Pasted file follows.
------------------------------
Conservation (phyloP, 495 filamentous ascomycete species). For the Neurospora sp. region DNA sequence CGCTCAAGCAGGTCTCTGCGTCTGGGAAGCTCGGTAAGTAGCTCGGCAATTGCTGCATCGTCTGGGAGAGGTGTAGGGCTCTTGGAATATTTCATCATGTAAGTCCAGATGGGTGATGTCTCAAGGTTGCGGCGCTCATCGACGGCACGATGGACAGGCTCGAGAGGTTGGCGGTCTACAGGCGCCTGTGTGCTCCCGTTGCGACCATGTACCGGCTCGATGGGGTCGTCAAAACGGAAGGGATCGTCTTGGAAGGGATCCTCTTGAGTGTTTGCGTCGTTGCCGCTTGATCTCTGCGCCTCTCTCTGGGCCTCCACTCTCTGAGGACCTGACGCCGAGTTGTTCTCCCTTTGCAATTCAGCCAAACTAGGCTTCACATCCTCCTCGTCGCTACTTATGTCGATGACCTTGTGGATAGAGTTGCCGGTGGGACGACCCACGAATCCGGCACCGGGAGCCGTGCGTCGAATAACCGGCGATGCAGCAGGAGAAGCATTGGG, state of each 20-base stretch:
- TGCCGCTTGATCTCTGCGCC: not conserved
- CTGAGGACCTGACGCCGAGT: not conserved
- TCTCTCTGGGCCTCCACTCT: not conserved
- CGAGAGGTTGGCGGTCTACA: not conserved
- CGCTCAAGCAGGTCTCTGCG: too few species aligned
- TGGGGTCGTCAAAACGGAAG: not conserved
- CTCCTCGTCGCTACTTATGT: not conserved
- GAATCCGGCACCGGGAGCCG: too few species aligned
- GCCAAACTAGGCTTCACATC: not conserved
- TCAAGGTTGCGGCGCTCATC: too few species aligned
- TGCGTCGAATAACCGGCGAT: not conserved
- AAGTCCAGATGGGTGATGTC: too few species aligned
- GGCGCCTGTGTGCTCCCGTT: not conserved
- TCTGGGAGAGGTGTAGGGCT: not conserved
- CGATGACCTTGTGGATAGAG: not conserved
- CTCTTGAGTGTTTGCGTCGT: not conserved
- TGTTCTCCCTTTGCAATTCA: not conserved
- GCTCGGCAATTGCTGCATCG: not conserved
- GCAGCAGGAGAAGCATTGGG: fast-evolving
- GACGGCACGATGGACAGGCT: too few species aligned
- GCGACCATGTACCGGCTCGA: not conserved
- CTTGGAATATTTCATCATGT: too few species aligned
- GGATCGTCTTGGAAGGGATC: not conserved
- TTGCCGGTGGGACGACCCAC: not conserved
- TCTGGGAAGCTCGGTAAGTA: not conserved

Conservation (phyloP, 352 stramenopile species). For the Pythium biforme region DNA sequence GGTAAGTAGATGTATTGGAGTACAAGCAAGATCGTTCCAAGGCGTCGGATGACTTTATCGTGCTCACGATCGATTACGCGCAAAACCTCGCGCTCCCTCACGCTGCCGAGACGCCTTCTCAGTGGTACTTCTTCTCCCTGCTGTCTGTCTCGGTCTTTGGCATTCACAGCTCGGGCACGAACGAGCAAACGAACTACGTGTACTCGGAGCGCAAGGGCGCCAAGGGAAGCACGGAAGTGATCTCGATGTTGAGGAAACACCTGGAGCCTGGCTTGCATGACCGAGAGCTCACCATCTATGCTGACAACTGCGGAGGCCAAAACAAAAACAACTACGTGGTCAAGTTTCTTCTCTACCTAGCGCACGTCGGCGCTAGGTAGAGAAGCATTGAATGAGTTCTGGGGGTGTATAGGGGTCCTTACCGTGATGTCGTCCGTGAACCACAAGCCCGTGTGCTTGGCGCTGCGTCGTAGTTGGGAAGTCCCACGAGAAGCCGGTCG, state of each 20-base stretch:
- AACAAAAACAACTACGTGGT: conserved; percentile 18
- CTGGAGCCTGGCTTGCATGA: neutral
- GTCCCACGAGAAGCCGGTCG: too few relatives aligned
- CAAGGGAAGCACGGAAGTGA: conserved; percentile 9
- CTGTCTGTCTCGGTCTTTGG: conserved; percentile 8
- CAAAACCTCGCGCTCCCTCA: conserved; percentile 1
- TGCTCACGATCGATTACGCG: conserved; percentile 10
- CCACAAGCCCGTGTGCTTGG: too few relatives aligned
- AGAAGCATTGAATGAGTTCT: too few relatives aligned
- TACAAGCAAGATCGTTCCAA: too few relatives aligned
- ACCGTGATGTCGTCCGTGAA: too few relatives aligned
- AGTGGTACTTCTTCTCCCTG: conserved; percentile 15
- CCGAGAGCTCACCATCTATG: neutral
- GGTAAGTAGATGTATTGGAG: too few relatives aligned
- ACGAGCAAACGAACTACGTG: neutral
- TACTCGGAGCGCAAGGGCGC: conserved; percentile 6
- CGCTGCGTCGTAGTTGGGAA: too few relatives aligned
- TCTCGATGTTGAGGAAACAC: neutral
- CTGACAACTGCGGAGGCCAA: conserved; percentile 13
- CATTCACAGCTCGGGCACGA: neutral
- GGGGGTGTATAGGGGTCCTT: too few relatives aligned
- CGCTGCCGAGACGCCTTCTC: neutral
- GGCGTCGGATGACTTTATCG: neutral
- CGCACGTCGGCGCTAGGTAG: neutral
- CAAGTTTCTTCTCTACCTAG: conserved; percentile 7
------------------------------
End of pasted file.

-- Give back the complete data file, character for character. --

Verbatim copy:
Conservation (phyloP, 495 filamentous ascomycete species). For the Neurospora sp. region DNA sequence CGCTCAAGCAGGTCTCTGCGTCTGGGAAGCTCGGTAAGTAGCTCGGCAATTGCTGCATCGTCTGGGAGAGGTGTAGGGCTCTTGGAATATTTCATCATGTAAGTCCAGATGGGTGATGTCTCAAGGTTGCGGCGCTCATCGACGGCACGATGGACAGGCTCGAGAGGTTGGCGGTCTACAGGCGCCTGTGTGCTCCCGTTGCGACCATGTACCGGCTCGATGGGGTCGTCAAAACGGAAGGGATCGTCTTGGAAGGGATCCTCTTGAGTGTTTGCGTCGTTGCCGCTTGATCTCTGCGCCTCTCTCTGGGCCTCCACTCTCTGAGGACCTGACGCCGAGTTGTTCTCCCTTTGCAATTCAGCCAAACTAGGCTTCACATCCTCCTCGTCGCTACTTATGTCGATGACCTTGTGGATAGAGTTGCCGGTGGGACGACCCACGAATCCGGCACCGGGAGCCGTGCGTCGAATAACCGGCGATGCAGCAGGAGAAGCATTGGG, state of each 20-base stretch:
- TGCCGCTTGATCTCTGCGCC: not conserved
- CTGAGGACCTGACGCCGAGT: not conserved
- TCTCTCTGGGCCTCCACTCT: not conserved
- CGAGAGGTTGGCGGTCTACA: not conserved
- CGCTCAAGCAGGTCTCTGCG: too few species aligned
- TGGGGTCGTCAAAACGGAAG: not conserved
- CTCCTCGTCGCTACTTATGT: not conserved
- GAATCCGGCACCGGGAGCCG: too few species aligned
- GCCAAACTAGGCTTCACATC: not conserved
- TCAAGGTTGCGGCGCTCATC: too few species aligned
- TGCGTCGAATAACCGGCGAT: not conserved
- AAGTCCAGATGGGTGATGTC: too few species aligned
- GGCGCCTGTGTGCTCCCGTT: not conserved
- TCTGGGAGAGGTGTAGGGCT: not conserved
- CGATGACCTTGTGGATAGAG: not conserved
- CTCTTGAGTGTTTGCGTCGT: not conserved
- TGTTCTCCCTTTGCAATTCA: not conserved
- GCTCGGCAATTGCTGCATCG: not conserved
- GCAGCAGGAGAAGCATTGGG: fast-evolving
- GACGGCACGATGGACAGGCT: too few species aligned
- GCGACCATGTACCGGCTCGA: not conserved
- CTTGGAATATTTCATCATGT: too few species aligned
- GGATCGTCTTGGAAGGGATC: not conserved
- TTGCCGGTGGGACGACCCAC: not conserved
- TCTGGGAAGCTCGGTAAGTA: not conserved

Conservation (phyloP, 352 stramenopile species). For the Pythium biforme region DNA sequence GGTAAGTAGATGTATTGGAGTACAAGCAAGATCGTTCCAAGGCGTCGGATGACTTTATCGTGCTCACGATCGATTACGCGCAAAACCTCGCGCTCCCTCACGCTGCCGAGACGCCTTCTCAGTGGTACTTCTTCTCCCTGCTGTCTGTCTCGGTCTTTGGCATTCACAGCTCGGGCACGAACGAGCAAACGAACTACGTGTACTCGGAGCGCAAGGGCGCCAAGGGAAGCACGGAAGTGATCTCGATGTTGAGGAAACACCTGGAGCCTGGCTTGCATGACCGAGAGCTCACCATCTATGCTGACAACTGCGGAGGCCAAAACAAAAACAACTACGTGGTCAAGTTTCTTCTCTACCTAGCGCACGTCGGCGCTAGGTAGAGAAGCATTGAATGAGTTCTGGGGGTGTATAGGGGTCCTTACCGTGATGTCGTCCGTGAACCACAAGCCCGTGTGCTTGGCGCTGCGTCGTAGTTGGGAAGTCCCACGAGAAGCCGGTCG, state of each 20-base stretch:
- AACAAAAACAACTACGTGGT: conserved; percentile 18
- CTGGAGCCTGGCTTGCATGA: neutral
- GTCCCACGAGAAGCCGGTCG: too few relatives aligned
- CAAGGGAAGCACGGAAGTGA: conserved; percentile 9
- CTGTCTGTCTCGGTCTTTGG: conserved; percentile 8
- CAAAACCTCGCGCTCCCTCA: conserved; percentile 1
- TGCTCACGATCGATTACGCG: conserved; percentile 10
- CCACAAGCCCGTGTGCTTGG: too few relatives aligned
- AGAAGCATTGAATGAGTTCT: too few relatives aligned
- TACAAGCAAGATCGTTCCAA: too few relatives aligned
- ACCGTGATGTCGTCCGTGAA: too few relatives aligned
- AGTGGTACTTCTTCTCCCTG: conserved; percentile 15
- CCGAGAGCTCACCATCTATG: neutral
- GGTAAGTAGATGTATTGGAG: too few relatives aligned
- ACGAGCAAACGAACTACGTG: neutral
- TACTCGGAGCGCAAGGGCGC: conserved; percentile 6
- CGCTGCGTCGTAGTTGGGAA: too few relatives aligned
- TCTCGATGTTGAGGAAACAC: neutral
- CTGACAACTGCGGAGGCCAA: conserved; percentile 13
- CATTCACAGCTCGGGCACGA: neutral
- GGGGGTGTATAGGGGTCCTT: too few relatives aligned
- CGCTGCCGAGACGCCTTCTC: neutral
- GGCGTCGGATGACTTTATCG: neutral
- CGCACGTCGGCGCTAGGTAG: neutral
- CAAGTTTCTTCTCTACCTAG: conserved; percentile 7